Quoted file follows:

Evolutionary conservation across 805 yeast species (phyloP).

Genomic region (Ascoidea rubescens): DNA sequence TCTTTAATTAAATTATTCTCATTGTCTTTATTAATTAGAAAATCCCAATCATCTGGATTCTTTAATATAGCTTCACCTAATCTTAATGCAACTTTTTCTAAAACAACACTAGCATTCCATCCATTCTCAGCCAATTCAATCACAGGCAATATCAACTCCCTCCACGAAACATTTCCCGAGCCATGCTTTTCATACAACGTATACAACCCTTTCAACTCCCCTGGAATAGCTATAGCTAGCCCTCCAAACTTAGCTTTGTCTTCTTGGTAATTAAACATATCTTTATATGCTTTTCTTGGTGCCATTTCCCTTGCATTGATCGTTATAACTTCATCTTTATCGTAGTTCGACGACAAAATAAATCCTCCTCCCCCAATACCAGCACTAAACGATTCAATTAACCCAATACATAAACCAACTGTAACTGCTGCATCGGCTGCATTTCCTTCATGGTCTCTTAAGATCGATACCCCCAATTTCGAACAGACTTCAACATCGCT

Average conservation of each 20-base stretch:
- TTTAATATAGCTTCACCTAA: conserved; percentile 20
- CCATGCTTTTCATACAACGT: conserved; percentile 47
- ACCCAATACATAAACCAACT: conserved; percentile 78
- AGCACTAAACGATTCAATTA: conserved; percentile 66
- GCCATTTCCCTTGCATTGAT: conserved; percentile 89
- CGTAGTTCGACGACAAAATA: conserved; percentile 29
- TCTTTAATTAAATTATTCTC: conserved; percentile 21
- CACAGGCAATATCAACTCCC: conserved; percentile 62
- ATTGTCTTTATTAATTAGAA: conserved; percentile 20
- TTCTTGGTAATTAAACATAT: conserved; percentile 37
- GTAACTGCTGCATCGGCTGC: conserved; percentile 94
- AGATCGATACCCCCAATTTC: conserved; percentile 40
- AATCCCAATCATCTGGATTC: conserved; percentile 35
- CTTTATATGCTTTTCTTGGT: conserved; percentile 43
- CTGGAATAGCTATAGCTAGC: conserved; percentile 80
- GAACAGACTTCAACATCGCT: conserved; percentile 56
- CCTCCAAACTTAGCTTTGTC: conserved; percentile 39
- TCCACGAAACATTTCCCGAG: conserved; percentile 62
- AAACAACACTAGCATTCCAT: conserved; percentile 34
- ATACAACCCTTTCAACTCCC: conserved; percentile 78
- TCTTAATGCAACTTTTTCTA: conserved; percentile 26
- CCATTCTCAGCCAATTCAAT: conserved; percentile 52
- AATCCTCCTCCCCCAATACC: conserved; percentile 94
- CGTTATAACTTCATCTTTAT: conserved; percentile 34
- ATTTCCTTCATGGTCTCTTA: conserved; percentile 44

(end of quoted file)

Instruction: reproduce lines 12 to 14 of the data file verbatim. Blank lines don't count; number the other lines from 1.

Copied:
- ATTGTCTTTATTAATTAGAA: conserved; percentile 20
- TTCTTGGTAATTAAACATAT: conserved; percentile 37
- GTAACTGCTGCATCGGCTGC: conserved; percentile 94